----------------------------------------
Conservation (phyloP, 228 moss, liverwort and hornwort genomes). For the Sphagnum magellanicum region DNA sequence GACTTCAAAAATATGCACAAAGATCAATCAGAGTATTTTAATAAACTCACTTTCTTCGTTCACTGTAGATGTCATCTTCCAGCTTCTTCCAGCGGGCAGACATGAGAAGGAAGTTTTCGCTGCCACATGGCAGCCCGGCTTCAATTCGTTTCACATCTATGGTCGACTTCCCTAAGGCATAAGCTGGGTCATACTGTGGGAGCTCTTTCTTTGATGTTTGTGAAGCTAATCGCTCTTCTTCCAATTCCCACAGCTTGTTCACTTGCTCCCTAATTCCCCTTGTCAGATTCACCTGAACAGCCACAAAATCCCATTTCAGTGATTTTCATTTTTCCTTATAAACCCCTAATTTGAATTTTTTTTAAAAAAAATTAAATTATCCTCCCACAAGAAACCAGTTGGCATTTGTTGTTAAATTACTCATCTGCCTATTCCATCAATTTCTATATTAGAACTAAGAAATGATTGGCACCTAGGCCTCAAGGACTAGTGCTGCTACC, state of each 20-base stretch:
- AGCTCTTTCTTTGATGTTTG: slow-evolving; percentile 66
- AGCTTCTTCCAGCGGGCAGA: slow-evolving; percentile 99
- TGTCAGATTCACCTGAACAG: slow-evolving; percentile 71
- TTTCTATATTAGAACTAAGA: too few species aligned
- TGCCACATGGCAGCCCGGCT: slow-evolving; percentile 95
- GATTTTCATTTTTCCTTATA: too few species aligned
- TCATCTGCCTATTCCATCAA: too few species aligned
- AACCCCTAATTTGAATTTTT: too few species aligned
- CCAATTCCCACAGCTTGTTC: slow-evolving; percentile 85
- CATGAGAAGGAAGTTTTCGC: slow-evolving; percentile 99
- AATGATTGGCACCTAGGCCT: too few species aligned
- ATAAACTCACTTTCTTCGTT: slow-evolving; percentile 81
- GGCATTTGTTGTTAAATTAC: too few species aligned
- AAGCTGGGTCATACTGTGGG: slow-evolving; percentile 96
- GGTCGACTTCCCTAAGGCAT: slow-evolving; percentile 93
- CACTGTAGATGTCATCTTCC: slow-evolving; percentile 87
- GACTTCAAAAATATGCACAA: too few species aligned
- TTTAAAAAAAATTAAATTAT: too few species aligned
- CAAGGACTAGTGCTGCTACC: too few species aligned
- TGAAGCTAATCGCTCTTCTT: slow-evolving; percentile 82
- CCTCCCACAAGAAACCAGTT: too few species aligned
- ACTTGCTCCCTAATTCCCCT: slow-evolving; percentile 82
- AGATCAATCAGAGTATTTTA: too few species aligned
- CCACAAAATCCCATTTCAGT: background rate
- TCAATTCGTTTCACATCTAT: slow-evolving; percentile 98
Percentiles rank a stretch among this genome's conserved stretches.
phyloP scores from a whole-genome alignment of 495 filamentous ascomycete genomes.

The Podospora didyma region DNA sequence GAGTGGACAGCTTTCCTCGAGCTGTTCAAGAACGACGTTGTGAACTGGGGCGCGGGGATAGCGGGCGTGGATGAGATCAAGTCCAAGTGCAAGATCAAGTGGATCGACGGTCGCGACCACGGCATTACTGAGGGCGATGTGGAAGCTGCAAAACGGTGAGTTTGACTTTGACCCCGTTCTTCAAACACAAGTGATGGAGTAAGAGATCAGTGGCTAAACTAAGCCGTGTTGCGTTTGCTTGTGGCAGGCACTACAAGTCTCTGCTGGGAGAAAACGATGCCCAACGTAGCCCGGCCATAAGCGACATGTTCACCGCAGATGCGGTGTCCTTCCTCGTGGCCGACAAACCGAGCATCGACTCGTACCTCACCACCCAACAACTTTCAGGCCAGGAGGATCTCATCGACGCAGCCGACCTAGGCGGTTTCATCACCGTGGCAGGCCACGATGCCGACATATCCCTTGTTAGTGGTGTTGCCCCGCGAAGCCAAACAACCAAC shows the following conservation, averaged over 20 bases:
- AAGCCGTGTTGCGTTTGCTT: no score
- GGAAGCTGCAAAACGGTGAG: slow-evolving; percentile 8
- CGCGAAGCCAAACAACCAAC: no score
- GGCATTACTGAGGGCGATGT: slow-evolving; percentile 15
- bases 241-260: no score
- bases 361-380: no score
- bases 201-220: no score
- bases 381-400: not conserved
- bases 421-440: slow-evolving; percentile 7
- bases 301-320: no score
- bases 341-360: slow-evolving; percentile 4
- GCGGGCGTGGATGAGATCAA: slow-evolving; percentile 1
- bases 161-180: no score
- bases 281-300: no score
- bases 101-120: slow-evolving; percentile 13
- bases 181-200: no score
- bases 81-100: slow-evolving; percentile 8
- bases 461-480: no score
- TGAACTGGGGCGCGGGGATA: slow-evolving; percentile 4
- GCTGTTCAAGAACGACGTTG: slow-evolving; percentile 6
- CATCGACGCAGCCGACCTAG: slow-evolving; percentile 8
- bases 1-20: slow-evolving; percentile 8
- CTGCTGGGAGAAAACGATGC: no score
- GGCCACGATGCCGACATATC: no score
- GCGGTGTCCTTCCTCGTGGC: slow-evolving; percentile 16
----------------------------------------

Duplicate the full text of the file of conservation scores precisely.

Conservation (phyloP, 228 moss, liverwort and hornwort genomes). For the Sphagnum magellanicum region DNA sequence GACTTCAAAAATATGCACAAAGATCAATCAGAGTATTTTAATAAACTCACTTTCTTCGTTCACTGTAGATGTCATCTTCCAGCTTCTTCCAGCGGGCAGACATGAGAAGGAAGTTTTCGCTGCCACATGGCAGCCCGGCTTCAATTCGTTTCACATCTATGGTCGACTTCCCTAAGGCATAAGCTGGGTCATACTGTGGGAGCTCTTTCTTTGATGTTTGTGAAGCTAATCGCTCTTCTTCCAATTCCCACAGCTTGTTCACTTGCTCCCTAATTCCCCTTGTCAGATTCACCTGAACAGCCACAAAATCCCATTTCAGTGATTTTCATTTTTCCTTATAAACCCCTAATTTGAATTTTTTTTAAAAAAAATTAAATTATCCTCCCACAAGAAACCAGTTGGCATTTGTTGTTAAATTACTCATCTGCCTATTCCATCAATTTCTATATTAGAACTAAGAAATGATTGGCACCTAGGCCTCAAGGACTAGTGCTGCTACC, state of each 20-base stretch:
- AGCTCTTTCTTTGATGTTTG: slow-evolving; percentile 66
- AGCTTCTTCCAGCGGGCAGA: slow-evolving; percentile 99
- TGTCAGATTCACCTGAACAG: slow-evolving; percentile 71
- TTTCTATATTAGAACTAAGA: too few species aligned
- TGCCACATGGCAGCCCGGCT: slow-evolving; percentile 95
- GATTTTCATTTTTCCTTATA: too few species aligned
- TCATCTGCCTATTCCATCAA: too few species aligned
- AACCCCTAATTTGAATTTTT: too few species aligned
- CCAATTCCCACAGCTTGTTC: slow-evolving; percentile 85
- CATGAGAAGGAAGTTTTCGC: slow-evolving; percentile 99
- AATGATTGGCACCTAGGCCT: too few species aligned
- ATAAACTCACTTTCTTCGTT: slow-evolving; percentile 81
- GGCATTTGTTGTTAAATTAC: too few species aligned
- AAGCTGGGTCATACTGTGGG: slow-evolving; percentile 96
- GGTCGACTTCCCTAAGGCAT: slow-evolving; percentile 93
- CACTGTAGATGTCATCTTCC: slow-evolving; percentile 87
- GACTTCAAAAATATGCACAA: too few species aligned
- TTTAAAAAAAATTAAATTAT: too few species aligned
- CAAGGACTAGTGCTGCTACC: too few species aligned
- TGAAGCTAATCGCTCTTCTT: slow-evolving; percentile 82
- CCTCCCACAAGAAACCAGTT: too few species aligned
- ACTTGCTCCCTAATTCCCCT: slow-evolving; percentile 82
- AGATCAATCAGAGTATTTTA: too few species aligned
- CCACAAAATCCCATTTCAGT: background rate
- TCAATTCGTTTCACATCTAT: slow-evolving; percentile 98
Percentiles rank a stretch among this genome's conserved stretches.
phyloP scores from a whole-genome alignment of 495 filamentous ascomycete genomes.

The Podospora didyma region DNA sequence GAGTGGACAGCTTTCCTCGAGCTGTTCAAGAACGACGTTGTGAACTGGGGCGCGGGGATAGCGGGCGTGGATGAGATCAAGTCCAAGTGCAAGATCAAGTGGATCGACGGTCGCGACCACGGCATTACTGAGGGCGATGTGGAAGCTGCAAAACGGTGAGTTTGACTTTGACCCCGTTCTTCAAACACAAGTGATGGAGTAAGAGATCAGTGGCTAAACTAAGCCGTGTTGCGTTTGCTTGTGGCAGGCACTACAAGTCTCTGCTGGGAGAAAACGATGCCCAACGTAGCCCGGCCATAAGCGACATGTTCACCGCAGATGCGGTGTCCTTCCTCGTGGCCGACAAACCGAGCATCGACTCGTACCTCACCACCCAACAACTTTCAGGCCAGGAGGATCTCATCGACGCAGCCGACCTAGGCGGTTTCATCACCGTGGCAGGCCACGATGCCGACATATCCCTTGTTAGTGGTGTTGCCCCGCGAAGCCAAACAACCAAC shows the following conservation, averaged over 20 bases:
- AAGCCGTGTTGCGTTTGCTT: no score
- GGAAGCTGCAAAACGGTGAG: slow-evolving; percentile 8
- CGCGAAGCCAAACAACCAAC: no score
- GGCATTACTGAGGGCGATGT: slow-evolving; percentile 15
- bases 241-260: no score
- bases 361-380: no score
- bases 201-220: no score
- bases 381-400: not conserved
- bases 421-440: slow-evolving; percentile 7
- bases 301-320: no score
- bases 341-360: slow-evolving; percentile 4
- GCGGGCGTGGATGAGATCAA: slow-evolving; percentile 1
- bases 161-180: no score
- bases 281-300: no score
- bases 101-120: slow-evolving; percentile 13
- bases 181-200: no score
- bases 81-100: slow-evolving; percentile 8
- bases 461-480: no score
- TGAACTGGGGCGCGGGGATA: slow-evolving; percentile 4
- GCTGTTCAAGAACGACGTTG: slow-evolving; percentile 6
- CATCGACGCAGCCGACCTAG: slow-evolving; percentile 8
- bases 1-20: slow-evolving; percentile 8
- CTGCTGGGAGAAAACGATGC: no score
- GGCCACGATGCCGACATATC: no score
- GCGGTGTCCTTCCTCGTGGC: slow-evolving; percentile 16